The Kohelet Prize Database

Database Entries Tagged with: Ma'ayanot Yeshiva High School


To meet the educational needs of our strongest students, who are not fully sufficiently challenged by the Honors classroom we instituted an enrichment program. Each student chooses two projects (bekiut and b'iyun) to work on over the course of the year. The handful of students participating across the grades, through specially geared programming form a peer community of motivated achievers who push each other to discover and reach their full potential.

By: Rabbi Donny Besser, Mrs. Rivka Kahan from Ma'ayanot Yeshiva High School

Grade(s): 6, 7, 8, 9, 10, 11, 12, Middle school, High school

Subject(s) of entry: Art, Computer Science, Gemara, Halacha, History, Ivrit, Literature, Math, Mishnah, Music, Science, Tanach

Pedagogy: PBL - project based learning

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STEAM Initiative

The Ma’ayanot STEAM initiative orchestrates a learning environment which fosters creativity and reasoning, compelling students to evaluate, ideate, prototype, test, and iterate . Our philosophy is one of Constructionism which shares constructivism’s connotation of learning as ‘building knowledge structures’ and adds the idea that this happens most pronounced in a context where the learner is consciously engaged in constructing an entity. Students are forced to engage dynamically with their creations in order to prevail in the fruition of their design.

By: Mrs. Orly Nadler, Mrs. Gila Stein, Mrs. Reyce Krause from Ma'ayanot Yeshiva High School

Grade(s): 6, 7, 8, 9, 10, 11, 12, Middle school, High school

Subject(s) of entry: Art, Computer Science, Math, Science

Pedagogy: Constructivist, IBL - inquiry based learning, 21st Century Skills

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Poems of the journey’s end

Analyzing Leah Goldberg's poem שירי סוף הדרך, that deals with the reflection on life at an old age and the decisions one makes in order to make their life meaningful.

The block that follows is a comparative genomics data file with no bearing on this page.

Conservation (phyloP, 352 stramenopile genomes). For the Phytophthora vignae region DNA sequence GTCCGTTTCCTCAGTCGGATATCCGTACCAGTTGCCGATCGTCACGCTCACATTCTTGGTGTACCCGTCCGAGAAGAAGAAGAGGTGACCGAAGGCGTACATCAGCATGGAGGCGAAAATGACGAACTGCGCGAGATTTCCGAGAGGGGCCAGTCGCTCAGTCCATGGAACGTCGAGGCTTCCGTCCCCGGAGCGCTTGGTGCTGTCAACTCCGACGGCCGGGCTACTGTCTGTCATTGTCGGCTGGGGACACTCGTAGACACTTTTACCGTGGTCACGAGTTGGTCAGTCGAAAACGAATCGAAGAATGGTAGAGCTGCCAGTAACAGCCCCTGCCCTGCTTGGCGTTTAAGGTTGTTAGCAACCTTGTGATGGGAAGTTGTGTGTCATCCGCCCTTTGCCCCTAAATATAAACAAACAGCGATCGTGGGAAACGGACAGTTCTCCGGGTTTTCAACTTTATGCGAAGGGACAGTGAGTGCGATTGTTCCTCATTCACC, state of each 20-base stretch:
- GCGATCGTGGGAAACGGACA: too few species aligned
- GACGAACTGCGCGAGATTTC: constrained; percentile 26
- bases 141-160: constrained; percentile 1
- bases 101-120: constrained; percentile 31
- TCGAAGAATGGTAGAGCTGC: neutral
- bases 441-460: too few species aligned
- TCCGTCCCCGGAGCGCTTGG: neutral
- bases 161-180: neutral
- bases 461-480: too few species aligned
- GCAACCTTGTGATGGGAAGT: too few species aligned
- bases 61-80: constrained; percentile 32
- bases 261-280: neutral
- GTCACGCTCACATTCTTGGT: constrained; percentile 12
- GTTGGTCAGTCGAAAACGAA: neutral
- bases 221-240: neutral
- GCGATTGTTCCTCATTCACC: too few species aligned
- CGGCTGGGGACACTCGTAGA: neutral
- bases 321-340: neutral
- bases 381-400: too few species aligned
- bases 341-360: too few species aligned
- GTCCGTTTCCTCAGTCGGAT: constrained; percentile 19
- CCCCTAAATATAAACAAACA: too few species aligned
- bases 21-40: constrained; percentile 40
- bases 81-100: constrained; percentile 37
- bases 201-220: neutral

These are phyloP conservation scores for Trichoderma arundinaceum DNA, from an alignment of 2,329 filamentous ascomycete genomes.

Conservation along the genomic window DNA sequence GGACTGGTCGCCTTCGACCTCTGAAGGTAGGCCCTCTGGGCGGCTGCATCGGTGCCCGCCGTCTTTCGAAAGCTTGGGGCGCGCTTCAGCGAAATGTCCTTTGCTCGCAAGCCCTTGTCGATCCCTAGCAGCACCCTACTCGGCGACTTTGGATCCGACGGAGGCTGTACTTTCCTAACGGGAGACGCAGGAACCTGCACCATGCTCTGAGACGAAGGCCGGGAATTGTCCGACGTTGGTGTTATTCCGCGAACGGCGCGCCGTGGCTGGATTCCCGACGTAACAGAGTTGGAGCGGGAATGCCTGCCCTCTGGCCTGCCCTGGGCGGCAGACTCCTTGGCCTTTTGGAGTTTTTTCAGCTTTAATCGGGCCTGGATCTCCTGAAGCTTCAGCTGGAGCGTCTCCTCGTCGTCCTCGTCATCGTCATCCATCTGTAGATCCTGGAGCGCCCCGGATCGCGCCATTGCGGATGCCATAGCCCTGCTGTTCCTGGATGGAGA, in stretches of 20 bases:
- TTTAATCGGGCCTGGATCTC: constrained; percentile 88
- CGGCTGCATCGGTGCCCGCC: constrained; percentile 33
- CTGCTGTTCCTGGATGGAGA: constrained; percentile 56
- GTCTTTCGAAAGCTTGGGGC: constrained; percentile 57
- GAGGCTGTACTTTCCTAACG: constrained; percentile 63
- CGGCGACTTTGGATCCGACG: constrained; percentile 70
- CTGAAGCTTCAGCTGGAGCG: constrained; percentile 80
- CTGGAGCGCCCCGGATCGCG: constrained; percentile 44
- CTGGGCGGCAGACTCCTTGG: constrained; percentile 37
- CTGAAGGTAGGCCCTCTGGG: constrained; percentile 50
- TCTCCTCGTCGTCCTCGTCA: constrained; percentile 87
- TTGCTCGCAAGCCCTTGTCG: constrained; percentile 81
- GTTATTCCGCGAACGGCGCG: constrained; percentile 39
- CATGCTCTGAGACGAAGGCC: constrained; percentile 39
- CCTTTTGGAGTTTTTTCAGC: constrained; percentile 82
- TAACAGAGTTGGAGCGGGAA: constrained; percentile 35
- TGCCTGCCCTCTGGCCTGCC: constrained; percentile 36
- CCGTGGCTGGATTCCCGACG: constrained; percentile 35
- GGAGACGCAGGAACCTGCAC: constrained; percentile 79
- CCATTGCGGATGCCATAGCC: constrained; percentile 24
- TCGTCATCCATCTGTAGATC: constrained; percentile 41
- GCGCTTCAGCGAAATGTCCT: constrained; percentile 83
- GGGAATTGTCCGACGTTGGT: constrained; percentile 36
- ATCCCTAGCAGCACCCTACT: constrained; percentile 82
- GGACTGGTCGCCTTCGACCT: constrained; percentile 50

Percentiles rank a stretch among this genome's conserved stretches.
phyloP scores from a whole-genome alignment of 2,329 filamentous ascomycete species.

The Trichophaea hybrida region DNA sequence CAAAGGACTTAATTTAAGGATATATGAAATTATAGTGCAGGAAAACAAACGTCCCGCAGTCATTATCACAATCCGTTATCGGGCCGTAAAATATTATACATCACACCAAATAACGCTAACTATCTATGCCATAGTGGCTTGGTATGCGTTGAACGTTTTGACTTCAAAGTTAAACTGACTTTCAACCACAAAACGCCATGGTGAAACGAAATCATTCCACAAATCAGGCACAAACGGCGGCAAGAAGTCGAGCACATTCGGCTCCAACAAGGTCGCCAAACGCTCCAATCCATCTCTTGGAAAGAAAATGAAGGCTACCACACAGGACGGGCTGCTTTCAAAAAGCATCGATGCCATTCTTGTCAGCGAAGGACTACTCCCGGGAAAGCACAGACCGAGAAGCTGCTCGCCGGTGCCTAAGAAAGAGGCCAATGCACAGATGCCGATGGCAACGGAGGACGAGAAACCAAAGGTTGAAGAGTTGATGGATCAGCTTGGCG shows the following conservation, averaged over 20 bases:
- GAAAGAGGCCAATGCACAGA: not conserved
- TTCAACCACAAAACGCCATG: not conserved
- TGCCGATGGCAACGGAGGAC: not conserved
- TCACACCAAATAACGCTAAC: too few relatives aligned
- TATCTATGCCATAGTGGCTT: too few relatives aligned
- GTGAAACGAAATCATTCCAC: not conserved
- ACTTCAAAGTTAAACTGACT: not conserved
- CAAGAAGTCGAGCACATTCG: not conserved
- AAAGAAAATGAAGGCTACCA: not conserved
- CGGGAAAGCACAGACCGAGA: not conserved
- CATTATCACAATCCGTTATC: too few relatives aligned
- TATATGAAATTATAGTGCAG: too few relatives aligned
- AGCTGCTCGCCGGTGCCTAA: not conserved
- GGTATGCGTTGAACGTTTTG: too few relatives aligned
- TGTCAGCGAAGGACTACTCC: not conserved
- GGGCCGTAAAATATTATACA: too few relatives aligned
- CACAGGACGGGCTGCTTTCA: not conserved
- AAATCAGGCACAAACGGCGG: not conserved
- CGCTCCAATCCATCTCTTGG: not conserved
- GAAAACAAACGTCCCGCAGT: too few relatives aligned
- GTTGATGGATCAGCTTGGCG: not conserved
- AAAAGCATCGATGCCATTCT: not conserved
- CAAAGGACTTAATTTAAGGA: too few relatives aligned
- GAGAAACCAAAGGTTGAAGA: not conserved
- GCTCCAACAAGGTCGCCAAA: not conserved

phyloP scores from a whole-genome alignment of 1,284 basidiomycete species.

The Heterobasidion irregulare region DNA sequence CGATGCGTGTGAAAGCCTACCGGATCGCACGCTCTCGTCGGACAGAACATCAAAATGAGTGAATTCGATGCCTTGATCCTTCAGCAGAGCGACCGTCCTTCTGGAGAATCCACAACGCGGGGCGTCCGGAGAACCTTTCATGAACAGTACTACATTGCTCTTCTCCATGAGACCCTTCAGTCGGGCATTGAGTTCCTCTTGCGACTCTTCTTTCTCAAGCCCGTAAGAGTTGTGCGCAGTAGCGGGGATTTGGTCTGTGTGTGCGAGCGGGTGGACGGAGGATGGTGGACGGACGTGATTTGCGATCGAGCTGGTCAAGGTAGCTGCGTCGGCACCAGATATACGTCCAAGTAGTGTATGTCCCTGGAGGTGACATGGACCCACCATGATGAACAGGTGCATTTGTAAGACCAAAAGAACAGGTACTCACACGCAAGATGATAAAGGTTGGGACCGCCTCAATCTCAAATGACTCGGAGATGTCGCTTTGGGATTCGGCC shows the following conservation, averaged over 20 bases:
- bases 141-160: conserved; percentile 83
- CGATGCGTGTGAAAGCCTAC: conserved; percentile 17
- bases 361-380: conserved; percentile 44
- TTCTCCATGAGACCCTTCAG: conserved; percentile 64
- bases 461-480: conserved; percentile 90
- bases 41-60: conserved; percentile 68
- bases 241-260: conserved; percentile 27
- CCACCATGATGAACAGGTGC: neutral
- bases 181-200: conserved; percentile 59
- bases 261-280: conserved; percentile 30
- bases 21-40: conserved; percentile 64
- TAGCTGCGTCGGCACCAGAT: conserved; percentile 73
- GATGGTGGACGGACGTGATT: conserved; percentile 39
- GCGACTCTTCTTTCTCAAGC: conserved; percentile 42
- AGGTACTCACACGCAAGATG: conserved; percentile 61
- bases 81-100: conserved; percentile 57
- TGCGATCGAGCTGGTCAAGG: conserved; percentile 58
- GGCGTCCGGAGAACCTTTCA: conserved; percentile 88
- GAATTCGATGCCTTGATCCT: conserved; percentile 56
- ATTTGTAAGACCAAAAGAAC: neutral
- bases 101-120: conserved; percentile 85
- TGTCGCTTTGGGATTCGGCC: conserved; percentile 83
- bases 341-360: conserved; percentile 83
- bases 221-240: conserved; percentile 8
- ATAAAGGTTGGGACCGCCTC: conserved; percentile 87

The poem deals with the phases of life, the ever-changing point of view about life as we grow older, and the motivation and decision to make each and every day meaningful not matter what circumstances are ahead.

This poem is taught in the 11th grade, where students are asked to understand the figurative language, to discuss points of view as they're portrayed by the main character in each stage of life, and reflect upon them.

At an end-of-unit assessment, the students are asked to bring their personal reflection in the form of a video clip, picture, movie trailer, poem, book ,or other, and explain the connection to the Goldberg's poem. The students are asked to follow a rubric in order to understand how to present their reflection. The rubric calls for an oral presentation in Hebrew while using new vocabulary learned in class and the ability to connect to the content discussed in class.

An example of a clip that conveys the message of the poem is attached (a story of a remarkable teacher). I have presented this clip to the students and we discussed its relevance while connecting the main message to our poem.

By: Mrs. Merav Tal-Timen from Ma'ayanot Yeshiva High School

Grade(s): 9, 10, 11, 12, High school

Subject(s) of entry: Ivrit, Literature


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